Colima Huila, Nevado del Leroboleng Panarea Sorikmarapi
Colo Hunga Tonga-Hunga Ha'apai Lewotobi Papandayan Sotara
 News Feeds and Google Placemarks


Download Smithsonian / USGS Weekly Volcanic Activity Report Network RSS Feed

The RSS (Really Simple Syndication) feed is identical to the Weekly Volcanic Activity Report minus some features including the header information (latitude and longitude and summit elevation), the Geologic Summary, and a link to the volcano's page from the Global Volcanism Program. At the end of each report is a list of the sources used. Each volcano report includes a link from the volcano's name back to the more complete information in the Weekly Volcanic Activity Report on the Smithsonian website. This feature was first made available on 5 March 2008.



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Download Smithsonian/USGS Weekly Volcanic Activity Report Network Link Download Smithsonian / USGS Weekly Volcanic Activity Report Network Link

A Google Earth network link for the Weekly Volcanic Activity Report can be loaded into the free Google Earth software, and in turn will load placemarks for volcanoes in the current weekly report. Placemark balloons include the volcano name, report date, report text, sources, and links back to the GVP volcano profile page and to the complete Weekly Report for that week. This feature was first made available on 1 April 2009.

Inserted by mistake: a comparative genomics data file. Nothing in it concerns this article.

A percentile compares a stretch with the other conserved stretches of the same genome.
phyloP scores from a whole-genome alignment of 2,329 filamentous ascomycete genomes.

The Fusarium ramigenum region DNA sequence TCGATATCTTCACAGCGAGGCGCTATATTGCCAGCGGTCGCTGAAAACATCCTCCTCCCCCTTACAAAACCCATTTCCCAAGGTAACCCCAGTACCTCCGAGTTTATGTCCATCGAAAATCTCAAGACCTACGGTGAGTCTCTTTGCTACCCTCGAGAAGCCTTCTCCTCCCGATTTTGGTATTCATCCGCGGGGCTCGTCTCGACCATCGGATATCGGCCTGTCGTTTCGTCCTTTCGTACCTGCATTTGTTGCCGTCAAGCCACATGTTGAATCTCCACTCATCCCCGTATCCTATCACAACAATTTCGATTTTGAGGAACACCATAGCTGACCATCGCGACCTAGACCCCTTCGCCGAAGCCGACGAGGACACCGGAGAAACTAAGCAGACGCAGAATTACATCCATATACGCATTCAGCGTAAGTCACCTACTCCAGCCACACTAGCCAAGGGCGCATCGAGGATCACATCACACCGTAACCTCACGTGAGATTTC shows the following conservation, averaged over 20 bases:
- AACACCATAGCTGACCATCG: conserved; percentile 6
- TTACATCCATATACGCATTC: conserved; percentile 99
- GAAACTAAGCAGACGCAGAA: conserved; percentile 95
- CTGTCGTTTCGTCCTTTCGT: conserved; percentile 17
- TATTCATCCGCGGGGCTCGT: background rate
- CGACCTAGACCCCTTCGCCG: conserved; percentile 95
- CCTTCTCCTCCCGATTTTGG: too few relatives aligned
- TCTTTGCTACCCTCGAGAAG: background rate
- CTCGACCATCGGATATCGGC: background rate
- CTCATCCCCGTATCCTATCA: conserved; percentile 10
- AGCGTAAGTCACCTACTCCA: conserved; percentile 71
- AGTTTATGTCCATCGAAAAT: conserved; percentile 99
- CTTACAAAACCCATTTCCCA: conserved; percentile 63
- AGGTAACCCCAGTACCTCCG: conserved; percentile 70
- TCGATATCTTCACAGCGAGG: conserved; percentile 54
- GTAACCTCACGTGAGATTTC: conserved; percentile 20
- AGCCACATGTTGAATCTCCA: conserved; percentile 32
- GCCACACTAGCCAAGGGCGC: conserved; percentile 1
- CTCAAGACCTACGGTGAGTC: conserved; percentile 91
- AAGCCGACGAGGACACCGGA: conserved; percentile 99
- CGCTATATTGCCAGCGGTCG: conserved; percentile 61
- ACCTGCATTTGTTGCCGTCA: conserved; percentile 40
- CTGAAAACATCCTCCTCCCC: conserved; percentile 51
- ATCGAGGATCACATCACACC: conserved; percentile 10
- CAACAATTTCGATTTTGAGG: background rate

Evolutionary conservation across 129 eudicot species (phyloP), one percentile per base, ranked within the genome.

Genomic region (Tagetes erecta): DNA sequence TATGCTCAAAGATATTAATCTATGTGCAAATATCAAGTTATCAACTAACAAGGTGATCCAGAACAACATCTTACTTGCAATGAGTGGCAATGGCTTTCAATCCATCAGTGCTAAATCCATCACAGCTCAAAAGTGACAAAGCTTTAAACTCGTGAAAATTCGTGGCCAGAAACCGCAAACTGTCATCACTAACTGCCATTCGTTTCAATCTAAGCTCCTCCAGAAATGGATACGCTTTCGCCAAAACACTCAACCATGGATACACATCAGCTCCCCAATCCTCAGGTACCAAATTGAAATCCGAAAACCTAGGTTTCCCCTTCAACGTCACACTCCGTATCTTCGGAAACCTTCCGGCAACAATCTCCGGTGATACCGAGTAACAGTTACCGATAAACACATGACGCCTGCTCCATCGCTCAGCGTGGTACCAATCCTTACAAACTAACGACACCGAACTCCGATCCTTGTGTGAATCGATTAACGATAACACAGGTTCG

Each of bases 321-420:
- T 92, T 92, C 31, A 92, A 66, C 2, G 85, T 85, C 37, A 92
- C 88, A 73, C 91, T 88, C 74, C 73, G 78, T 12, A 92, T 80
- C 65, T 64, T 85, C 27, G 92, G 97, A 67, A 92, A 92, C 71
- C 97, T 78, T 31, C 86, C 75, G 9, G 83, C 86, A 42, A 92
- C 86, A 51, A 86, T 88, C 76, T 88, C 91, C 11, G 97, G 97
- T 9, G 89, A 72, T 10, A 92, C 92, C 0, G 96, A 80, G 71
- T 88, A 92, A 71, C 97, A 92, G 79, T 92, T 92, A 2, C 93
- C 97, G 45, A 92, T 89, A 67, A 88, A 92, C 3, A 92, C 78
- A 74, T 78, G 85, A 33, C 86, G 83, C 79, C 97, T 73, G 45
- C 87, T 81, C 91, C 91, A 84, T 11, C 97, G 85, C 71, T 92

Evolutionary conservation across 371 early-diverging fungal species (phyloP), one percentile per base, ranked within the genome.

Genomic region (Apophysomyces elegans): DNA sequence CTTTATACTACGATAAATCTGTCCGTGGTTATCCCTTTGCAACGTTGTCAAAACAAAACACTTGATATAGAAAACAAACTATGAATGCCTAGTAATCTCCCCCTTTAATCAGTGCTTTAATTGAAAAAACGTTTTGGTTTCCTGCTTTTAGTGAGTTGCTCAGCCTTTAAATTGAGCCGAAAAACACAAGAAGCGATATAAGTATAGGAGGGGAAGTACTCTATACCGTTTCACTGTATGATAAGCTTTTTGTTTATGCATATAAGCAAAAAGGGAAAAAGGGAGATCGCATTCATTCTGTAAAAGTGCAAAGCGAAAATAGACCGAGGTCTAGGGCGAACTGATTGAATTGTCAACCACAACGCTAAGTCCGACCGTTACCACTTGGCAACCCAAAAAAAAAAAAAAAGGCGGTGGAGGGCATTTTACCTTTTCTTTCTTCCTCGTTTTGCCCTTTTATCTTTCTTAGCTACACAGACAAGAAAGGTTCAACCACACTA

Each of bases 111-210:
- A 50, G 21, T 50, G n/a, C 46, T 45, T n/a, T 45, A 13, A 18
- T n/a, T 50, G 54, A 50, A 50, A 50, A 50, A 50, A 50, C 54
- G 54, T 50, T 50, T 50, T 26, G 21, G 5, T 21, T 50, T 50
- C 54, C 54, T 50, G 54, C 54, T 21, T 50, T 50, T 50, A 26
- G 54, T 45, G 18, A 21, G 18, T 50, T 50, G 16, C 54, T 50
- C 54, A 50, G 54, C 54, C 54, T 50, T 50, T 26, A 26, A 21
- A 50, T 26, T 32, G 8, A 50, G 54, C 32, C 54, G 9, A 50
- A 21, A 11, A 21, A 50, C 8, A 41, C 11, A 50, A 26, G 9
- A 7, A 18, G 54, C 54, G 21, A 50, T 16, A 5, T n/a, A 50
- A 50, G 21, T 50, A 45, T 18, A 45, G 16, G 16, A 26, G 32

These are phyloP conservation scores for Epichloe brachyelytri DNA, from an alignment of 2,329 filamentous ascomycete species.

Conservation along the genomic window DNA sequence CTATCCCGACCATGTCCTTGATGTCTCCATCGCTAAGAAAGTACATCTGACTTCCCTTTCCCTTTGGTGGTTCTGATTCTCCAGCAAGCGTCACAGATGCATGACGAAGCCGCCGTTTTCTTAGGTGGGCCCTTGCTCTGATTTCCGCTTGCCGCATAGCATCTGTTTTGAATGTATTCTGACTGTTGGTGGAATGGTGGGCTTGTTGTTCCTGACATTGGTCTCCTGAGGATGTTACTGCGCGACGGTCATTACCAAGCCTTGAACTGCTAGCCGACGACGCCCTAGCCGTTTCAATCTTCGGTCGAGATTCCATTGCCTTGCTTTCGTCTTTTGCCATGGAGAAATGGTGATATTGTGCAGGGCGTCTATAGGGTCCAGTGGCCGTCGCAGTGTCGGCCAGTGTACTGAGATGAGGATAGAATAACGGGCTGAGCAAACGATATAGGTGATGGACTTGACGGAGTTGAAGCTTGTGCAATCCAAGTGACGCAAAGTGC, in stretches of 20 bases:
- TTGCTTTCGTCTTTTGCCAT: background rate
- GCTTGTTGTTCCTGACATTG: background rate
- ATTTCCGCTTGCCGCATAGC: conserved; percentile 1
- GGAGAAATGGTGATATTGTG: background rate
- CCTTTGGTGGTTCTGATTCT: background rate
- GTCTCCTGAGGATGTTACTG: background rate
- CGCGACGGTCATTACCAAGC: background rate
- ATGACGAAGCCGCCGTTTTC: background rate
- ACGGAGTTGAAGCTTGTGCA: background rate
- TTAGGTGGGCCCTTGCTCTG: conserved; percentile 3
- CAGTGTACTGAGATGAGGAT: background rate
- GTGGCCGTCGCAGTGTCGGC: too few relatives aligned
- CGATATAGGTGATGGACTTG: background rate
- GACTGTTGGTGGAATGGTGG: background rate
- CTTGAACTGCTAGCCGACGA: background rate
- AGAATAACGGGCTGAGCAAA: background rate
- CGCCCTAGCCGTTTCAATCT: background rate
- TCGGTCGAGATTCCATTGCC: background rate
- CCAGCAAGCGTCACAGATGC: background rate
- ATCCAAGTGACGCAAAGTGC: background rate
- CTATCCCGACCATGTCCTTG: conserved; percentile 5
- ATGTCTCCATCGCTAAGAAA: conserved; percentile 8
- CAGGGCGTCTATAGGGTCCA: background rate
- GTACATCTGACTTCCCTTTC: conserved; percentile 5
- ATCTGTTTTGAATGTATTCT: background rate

Criteria & Disclaimers

Criteria



The Weekly Volcanic Activity Report does not necessarily include all volcanic activity that occurred on Earth during the week. More than a dozen volcanoes globally have displayed more-or-less continuous eruptive activity for decades or longer, and such routine activity is typically not reported here. Moreover, Earth's sea-floor volcanism is seldom reported even though in theory it represents the single most prolific source of erupted material. The Weekly Volcanic Activity Report summarizes volcanic activity that meets one or more of the following criteria:

- A volcano observatory raises or lowers the alert level at the volcano.
- A volcanic ash advisory has been released by a volcanic ash advisory center (VAAC) stating that an ash cloud has been produced from the volcano.
- A verifiable news report of new activity or a change in activity at the volcano has been issued.
- Observers have reported a significant change in volcanic activity. Such activity can include, but is not restricted to, pyroclastic flows, lahars, lava flows, dome collapse, or increased unrest.